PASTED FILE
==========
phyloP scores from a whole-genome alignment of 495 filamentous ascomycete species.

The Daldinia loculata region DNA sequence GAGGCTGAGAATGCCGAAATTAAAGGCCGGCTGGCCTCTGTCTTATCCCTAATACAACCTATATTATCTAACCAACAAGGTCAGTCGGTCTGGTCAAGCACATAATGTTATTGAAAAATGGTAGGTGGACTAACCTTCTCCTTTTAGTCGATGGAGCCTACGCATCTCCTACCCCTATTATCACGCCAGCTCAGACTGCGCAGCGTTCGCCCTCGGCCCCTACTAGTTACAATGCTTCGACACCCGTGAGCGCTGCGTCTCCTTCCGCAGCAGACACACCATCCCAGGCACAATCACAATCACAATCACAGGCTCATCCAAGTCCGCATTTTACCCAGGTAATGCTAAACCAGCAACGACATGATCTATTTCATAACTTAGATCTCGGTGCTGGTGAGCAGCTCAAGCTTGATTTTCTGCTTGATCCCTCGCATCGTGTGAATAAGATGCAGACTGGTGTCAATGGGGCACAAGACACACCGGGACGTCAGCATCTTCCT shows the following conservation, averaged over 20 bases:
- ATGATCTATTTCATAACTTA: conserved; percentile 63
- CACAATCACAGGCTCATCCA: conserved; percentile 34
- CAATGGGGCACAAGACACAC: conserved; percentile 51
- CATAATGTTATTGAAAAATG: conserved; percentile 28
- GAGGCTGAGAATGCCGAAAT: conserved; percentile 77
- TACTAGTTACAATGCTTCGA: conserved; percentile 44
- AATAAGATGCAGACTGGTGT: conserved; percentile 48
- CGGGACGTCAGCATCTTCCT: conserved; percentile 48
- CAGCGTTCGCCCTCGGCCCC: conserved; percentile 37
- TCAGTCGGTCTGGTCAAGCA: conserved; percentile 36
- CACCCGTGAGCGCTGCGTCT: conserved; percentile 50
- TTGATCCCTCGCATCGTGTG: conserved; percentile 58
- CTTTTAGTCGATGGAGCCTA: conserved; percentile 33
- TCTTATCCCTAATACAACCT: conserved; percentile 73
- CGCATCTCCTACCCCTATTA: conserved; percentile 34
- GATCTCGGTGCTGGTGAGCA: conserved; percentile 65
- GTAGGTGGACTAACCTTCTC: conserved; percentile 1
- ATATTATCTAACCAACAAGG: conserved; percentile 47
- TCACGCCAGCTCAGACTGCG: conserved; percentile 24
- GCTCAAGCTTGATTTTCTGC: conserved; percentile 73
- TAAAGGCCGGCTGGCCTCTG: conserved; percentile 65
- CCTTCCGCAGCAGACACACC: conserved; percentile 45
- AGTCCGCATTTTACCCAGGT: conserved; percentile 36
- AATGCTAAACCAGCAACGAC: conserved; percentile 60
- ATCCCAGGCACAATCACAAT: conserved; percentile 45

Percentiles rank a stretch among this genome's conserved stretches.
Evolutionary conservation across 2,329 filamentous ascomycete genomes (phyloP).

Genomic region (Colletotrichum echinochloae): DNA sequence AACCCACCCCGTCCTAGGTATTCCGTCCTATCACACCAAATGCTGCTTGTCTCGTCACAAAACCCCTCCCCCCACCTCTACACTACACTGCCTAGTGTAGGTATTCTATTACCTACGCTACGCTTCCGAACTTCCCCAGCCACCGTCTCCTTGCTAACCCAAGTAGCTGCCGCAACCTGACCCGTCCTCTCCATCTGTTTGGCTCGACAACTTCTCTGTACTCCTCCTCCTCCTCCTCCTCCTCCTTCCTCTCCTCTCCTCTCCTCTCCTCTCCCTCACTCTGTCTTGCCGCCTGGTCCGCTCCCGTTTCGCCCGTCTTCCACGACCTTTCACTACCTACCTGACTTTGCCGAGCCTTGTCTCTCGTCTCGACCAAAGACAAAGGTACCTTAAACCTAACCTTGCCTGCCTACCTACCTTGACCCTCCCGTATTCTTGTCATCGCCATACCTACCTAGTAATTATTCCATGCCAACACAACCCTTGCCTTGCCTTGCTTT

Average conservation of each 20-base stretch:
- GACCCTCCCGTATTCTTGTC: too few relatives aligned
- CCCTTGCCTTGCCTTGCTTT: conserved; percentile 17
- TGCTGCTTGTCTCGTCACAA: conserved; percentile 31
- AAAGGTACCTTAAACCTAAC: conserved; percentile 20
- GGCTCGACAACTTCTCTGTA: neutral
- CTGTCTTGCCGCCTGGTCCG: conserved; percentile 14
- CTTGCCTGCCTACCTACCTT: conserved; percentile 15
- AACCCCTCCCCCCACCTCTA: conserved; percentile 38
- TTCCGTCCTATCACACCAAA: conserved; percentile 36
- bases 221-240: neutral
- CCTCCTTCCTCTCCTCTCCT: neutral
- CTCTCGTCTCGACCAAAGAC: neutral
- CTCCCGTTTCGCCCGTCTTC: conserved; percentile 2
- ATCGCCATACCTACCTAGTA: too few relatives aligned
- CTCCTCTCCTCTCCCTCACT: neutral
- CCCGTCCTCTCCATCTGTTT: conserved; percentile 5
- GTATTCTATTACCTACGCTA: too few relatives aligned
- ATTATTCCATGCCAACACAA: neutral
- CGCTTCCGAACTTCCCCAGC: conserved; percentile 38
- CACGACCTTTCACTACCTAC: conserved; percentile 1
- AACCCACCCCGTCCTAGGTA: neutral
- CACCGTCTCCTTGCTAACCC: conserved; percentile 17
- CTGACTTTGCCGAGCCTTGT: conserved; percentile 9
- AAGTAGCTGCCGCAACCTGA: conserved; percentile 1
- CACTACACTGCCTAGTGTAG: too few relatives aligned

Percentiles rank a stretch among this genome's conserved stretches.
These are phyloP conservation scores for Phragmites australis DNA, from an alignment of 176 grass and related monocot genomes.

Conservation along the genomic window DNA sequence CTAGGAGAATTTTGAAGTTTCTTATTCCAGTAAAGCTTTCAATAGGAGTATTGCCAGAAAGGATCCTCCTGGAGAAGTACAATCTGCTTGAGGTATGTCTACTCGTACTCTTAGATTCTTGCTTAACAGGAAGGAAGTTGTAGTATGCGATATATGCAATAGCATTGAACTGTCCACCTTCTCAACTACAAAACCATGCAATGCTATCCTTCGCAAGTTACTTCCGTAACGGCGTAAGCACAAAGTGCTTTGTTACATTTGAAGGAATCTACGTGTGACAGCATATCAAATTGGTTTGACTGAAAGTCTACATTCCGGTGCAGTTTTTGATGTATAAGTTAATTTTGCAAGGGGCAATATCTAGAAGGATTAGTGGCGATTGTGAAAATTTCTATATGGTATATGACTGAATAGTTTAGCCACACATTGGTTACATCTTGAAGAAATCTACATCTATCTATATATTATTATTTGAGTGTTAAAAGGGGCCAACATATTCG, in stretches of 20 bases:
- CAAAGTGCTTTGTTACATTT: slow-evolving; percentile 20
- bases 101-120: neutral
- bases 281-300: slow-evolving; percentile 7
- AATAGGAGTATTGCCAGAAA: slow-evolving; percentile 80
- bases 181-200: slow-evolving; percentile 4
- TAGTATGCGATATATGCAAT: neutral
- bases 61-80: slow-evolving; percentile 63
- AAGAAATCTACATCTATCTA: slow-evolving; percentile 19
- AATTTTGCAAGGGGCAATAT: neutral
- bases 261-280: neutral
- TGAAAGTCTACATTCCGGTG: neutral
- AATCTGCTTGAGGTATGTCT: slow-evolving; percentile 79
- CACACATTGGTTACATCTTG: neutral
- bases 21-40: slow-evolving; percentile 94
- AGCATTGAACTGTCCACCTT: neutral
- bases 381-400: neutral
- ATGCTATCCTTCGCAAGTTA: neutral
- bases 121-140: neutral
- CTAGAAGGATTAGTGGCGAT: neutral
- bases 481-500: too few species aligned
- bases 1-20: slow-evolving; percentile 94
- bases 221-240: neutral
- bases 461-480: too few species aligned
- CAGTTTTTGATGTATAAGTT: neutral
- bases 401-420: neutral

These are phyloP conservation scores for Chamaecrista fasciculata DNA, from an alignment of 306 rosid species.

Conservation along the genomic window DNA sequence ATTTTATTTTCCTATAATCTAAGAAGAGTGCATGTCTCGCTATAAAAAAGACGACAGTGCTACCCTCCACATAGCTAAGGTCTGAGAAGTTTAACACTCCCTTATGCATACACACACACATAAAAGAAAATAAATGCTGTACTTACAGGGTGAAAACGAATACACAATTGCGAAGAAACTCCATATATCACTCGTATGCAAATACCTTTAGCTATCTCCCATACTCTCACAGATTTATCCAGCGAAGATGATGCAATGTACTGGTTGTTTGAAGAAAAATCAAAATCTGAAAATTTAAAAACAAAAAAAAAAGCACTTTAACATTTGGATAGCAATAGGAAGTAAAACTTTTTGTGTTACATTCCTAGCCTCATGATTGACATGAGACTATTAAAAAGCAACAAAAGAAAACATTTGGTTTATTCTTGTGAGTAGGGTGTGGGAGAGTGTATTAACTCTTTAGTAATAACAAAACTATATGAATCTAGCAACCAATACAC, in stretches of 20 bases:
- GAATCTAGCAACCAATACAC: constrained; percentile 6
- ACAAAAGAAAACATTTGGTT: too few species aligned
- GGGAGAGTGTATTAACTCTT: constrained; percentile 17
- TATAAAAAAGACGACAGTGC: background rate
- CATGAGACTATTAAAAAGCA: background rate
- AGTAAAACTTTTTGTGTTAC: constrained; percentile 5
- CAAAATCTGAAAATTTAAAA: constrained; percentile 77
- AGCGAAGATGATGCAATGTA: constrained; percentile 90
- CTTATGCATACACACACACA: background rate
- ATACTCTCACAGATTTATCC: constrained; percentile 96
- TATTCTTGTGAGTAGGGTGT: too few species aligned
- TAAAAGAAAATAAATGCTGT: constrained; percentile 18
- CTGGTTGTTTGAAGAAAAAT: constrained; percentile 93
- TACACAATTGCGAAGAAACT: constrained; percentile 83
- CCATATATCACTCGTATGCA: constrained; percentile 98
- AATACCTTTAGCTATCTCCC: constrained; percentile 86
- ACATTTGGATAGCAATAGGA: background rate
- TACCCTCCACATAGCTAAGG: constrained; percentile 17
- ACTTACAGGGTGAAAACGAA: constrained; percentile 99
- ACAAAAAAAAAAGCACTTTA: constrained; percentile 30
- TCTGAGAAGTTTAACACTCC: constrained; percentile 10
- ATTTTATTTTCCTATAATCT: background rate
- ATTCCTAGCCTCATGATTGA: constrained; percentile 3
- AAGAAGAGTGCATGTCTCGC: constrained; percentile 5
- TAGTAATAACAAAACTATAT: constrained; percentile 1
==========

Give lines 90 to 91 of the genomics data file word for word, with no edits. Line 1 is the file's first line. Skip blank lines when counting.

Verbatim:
- TATAAAAAAGACGACAGTGC: background rate
- CATGAGACTATTAAAAAGCA: background rate